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«Ode To The Death Of Jazz”
ECM 1413

Not many jazz albums have got so much international debate right after their release as Edward Vesala’s (1945-1999) second ECM album with his Sound and Fury ensemble, «Ode ToThe Death Of Jazz». The debate wasn’t so much about the music but about the title (!).

Jazz journalists everywhere, especially in England but, noteworthly not in Finland, were often just shocked about this provocative title. Some (most, actually) were against it. ‘Insulting’, ‘coarse’, ‘disgraceful’ were some words attached to it. Some of those few who liked the title used, for example, the word ‘prophetical’.

Knowing Vesala personally for many many years before «Ode ToThe Death Of Jazz» release (1990) I know exactly why he picked up such a title for this album (but that remains, at least for the time being, as a secret). Well, not quite, I’m just teasing you. Actually the story behind the title has been quite thoroughfully told in Steve Lake’s splendid liner notes (CD version only).

But that’s enough about the title. The music itself, however, was quite unanimously well received. ‘Excellent’, ‘outstanding’, ‘first class’ and so on were words used about the musical content no matter who the rewiever was and what he thought about the title. And, as an amusing detail which has to be told, Edward Vesala Sound and Fury was invited to an extensive Great Britain (where the controversial debate had mostly been going on) tour a few years later…

During Vesala’s long career he made very diverse music. Boldly strong free jazz, children’s music, a percussion solo album (and gigs), theatre music, ballads with singers and so on and so on. The long partnership with trumpeter Tomasz Stanko must be remembered, too. Those two were inseparable soul mates.

«Ode ToThe Death Of Jazz» brings many Vesala’s musical basic elements s together. With Sound and Fury he had an almost perfect tool to present his musical ideas. The music is essential Vesala. It is very often dark and gloomy, even anguishing or claustrophobic might someone describe it. It is also noisy, almost heavy rockish and hard boiling. The melodic ballads shouldn’t be forgotten either. Ode contains all that.

The album starts calmly with «Sylvan Swizzle». Infinte Express has kind of oriental flavours like a camel caravan going through a desert. There are swinging rhythms (not in the traditional sense) and a lot of dissonances (typical Vesala). Jorma Tapio’s altosax solo is worth listening to.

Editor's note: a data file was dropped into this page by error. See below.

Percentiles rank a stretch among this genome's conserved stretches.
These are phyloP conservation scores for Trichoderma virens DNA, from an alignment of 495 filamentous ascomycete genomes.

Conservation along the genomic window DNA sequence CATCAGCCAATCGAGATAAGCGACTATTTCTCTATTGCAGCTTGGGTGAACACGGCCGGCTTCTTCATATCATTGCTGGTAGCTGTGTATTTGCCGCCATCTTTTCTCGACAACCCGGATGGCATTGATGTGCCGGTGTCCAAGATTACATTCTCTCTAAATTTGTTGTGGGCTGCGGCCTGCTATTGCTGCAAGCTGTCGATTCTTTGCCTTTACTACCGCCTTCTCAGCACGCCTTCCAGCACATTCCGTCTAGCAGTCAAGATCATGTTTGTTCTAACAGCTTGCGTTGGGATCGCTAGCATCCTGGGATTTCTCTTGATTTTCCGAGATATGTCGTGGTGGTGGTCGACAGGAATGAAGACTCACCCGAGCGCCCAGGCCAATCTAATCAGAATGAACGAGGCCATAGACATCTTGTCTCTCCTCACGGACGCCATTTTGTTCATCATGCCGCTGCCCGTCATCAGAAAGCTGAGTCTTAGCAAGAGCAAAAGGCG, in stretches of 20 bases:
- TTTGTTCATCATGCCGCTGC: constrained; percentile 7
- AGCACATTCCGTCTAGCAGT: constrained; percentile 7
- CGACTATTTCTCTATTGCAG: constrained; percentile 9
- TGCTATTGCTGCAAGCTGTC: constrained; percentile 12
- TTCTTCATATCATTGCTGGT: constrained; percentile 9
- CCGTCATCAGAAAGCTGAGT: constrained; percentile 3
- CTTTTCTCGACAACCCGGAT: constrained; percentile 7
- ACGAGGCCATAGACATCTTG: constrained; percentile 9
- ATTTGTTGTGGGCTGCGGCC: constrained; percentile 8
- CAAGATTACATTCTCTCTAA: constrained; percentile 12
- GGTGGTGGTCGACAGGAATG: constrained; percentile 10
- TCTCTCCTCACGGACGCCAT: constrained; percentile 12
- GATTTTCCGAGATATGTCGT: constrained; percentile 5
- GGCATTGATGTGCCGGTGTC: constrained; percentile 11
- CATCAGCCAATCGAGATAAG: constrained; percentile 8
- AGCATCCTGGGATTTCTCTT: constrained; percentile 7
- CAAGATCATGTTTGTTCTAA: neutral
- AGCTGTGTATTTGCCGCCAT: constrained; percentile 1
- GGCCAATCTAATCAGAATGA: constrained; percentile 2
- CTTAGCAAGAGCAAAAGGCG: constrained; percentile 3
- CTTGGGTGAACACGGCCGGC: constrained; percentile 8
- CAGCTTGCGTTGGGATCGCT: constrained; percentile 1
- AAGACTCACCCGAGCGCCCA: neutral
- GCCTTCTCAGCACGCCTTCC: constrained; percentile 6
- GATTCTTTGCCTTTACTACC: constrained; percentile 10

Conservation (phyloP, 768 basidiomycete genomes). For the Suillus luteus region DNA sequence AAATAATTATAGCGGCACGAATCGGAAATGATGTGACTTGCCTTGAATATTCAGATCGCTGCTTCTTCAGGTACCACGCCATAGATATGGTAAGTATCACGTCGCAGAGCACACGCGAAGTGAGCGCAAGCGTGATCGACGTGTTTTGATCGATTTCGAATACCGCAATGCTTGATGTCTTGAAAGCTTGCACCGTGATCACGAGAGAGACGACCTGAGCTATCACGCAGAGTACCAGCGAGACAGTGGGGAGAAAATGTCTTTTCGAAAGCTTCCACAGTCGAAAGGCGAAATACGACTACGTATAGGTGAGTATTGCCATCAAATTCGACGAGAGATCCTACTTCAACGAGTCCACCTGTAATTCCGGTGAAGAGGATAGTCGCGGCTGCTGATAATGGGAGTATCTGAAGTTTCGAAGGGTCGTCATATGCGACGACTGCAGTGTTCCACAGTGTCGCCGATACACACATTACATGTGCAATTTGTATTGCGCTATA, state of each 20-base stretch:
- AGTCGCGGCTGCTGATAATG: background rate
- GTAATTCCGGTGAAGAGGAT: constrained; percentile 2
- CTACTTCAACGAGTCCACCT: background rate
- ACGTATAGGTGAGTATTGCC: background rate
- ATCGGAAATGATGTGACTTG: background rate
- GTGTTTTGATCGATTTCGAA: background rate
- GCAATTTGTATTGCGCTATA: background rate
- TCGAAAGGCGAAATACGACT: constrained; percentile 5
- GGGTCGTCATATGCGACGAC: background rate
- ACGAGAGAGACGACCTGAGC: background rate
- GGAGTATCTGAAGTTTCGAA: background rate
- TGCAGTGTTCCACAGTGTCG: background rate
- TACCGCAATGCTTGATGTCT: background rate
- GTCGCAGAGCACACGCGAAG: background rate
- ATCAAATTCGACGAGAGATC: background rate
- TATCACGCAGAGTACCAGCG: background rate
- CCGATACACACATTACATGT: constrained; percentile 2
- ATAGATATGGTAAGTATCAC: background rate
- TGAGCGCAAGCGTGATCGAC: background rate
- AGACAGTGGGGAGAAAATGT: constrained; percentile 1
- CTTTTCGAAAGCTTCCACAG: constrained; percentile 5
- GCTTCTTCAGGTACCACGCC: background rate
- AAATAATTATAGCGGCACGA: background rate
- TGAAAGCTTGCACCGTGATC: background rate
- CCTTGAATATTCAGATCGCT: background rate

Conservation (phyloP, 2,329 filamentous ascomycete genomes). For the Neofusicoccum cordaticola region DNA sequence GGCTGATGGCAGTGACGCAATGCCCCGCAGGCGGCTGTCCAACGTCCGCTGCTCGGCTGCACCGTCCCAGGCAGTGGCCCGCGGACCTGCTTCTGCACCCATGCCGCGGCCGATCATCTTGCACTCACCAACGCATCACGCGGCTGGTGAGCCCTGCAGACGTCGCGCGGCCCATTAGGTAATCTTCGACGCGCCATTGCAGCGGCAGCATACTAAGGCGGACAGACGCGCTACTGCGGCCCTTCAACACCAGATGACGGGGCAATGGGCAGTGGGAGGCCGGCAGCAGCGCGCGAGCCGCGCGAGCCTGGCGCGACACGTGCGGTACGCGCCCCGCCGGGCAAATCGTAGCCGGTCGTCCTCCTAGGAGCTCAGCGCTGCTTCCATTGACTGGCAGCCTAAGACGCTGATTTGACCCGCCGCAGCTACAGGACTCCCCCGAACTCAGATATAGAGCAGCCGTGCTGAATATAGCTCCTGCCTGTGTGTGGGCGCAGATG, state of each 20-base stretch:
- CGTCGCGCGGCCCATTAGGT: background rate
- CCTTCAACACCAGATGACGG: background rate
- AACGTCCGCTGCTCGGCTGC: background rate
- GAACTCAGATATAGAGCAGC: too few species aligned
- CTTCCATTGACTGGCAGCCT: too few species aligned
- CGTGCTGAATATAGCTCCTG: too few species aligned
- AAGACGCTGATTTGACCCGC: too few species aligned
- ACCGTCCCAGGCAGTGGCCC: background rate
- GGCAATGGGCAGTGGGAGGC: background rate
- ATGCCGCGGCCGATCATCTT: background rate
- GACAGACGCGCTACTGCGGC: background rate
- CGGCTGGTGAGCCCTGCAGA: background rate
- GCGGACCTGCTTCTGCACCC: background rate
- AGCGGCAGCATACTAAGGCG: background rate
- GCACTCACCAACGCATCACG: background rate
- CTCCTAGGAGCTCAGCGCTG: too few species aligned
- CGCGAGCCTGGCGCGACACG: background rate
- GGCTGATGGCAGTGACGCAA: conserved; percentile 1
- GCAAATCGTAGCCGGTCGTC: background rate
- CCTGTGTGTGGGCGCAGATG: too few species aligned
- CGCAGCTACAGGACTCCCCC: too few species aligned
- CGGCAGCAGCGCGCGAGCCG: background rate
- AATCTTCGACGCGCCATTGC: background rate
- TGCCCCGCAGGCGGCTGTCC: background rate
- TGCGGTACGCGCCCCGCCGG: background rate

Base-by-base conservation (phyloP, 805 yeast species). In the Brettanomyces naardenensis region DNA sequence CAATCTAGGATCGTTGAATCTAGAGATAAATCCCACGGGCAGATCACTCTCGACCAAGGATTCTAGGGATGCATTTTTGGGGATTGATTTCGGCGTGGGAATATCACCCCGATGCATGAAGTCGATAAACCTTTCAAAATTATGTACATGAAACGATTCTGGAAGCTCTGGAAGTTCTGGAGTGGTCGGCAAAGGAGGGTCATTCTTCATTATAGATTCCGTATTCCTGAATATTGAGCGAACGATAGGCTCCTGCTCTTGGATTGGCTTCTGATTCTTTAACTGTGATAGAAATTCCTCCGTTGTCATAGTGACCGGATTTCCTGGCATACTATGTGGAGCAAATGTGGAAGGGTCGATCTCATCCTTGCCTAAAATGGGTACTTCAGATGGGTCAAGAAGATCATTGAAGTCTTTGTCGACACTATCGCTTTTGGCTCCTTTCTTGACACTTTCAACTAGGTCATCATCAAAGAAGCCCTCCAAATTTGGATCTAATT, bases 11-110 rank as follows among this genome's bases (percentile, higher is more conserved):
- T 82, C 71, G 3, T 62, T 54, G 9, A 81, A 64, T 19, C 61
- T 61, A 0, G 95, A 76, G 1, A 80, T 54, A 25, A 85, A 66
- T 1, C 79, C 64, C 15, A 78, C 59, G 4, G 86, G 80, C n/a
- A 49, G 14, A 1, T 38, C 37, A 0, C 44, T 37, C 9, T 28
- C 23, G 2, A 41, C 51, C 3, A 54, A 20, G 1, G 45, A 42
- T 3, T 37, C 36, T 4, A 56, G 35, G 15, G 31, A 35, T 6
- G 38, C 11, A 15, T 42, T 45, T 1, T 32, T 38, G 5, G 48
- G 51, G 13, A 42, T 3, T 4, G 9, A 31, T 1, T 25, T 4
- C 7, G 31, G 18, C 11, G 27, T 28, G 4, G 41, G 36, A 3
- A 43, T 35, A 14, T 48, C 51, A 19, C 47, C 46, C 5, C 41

Fast tempo, dissonances and strong beat describe «Winds Of Sahara». Right after that «Watching For The Signal» has again a completely different mood. Slow, balladlike tempo, flutes, harp, muted trumpet and Haarla’s keyboards give the basics for lovely saxophone solos.

«Mop Mop» is quite heavy stuff whereas What? Where? «Hum Hum» starts moderately and then developes to more expressive tones.

One single composition differs a lot of the rest of the material here. It is kind of boisterous tango «A Glimmer Of Sepal». It has a beautiful melody, a lot of melancholy – as always in Finnish tangos (in Minor) which is completely another thing than Argentinian tango (in major). Here, though, Vesalas’s version of tango is sort of mixture of them both. Great accordion playing by a visiting maestro Taito Vainio.

Sound and Fury was originally a product of ‘Vesala Academy’, a serie of a few open workshops organised by The Finnish Jazz Federation. Finally Sound and Fury was put together from part of those students. Many Sound and Fury members have made their own international career, too. For example Iro Haarla, Raoul Björkenheim (here already replaced by Jimi Sumen), bass player Ulf ‘Uffe’ Krokfors and multi reed player Pepa Päivinen.

Vesala.’s strong impact among many Finnish musicians has been huge and is clearly heard, even among the youngsters ones who never participated the workshops. Same can be said of many other musicians all around outside Finland.

This certainly is some music worth listening to. Don’t be afraid of the title!

Timo Vähäsilta

Matti Riikonen (tp), Jorma Tapio (as, bcl, fl), Jouni Kannisto (ts, fl), Pepa Päivinen (ss, ts, brs, fl, cl, bcl), Tim Ferchen (marimba, tubular bells), Taito Vainio (acc), Iro Haarla (p, harp, keys), Jimi Sumen (g), Uffe Krokfors (b), Edward Vesala (dr).

One Response to “EDWARD VESALA”

  1. John Kelman

    Nice review, Jan! The only thing I’d add is the significance of Iro Haarla on Vesala’s compositions. Things changed, big time, when they met and began working together (leading to more). Otherwise, I’m with ya 100% on this record!


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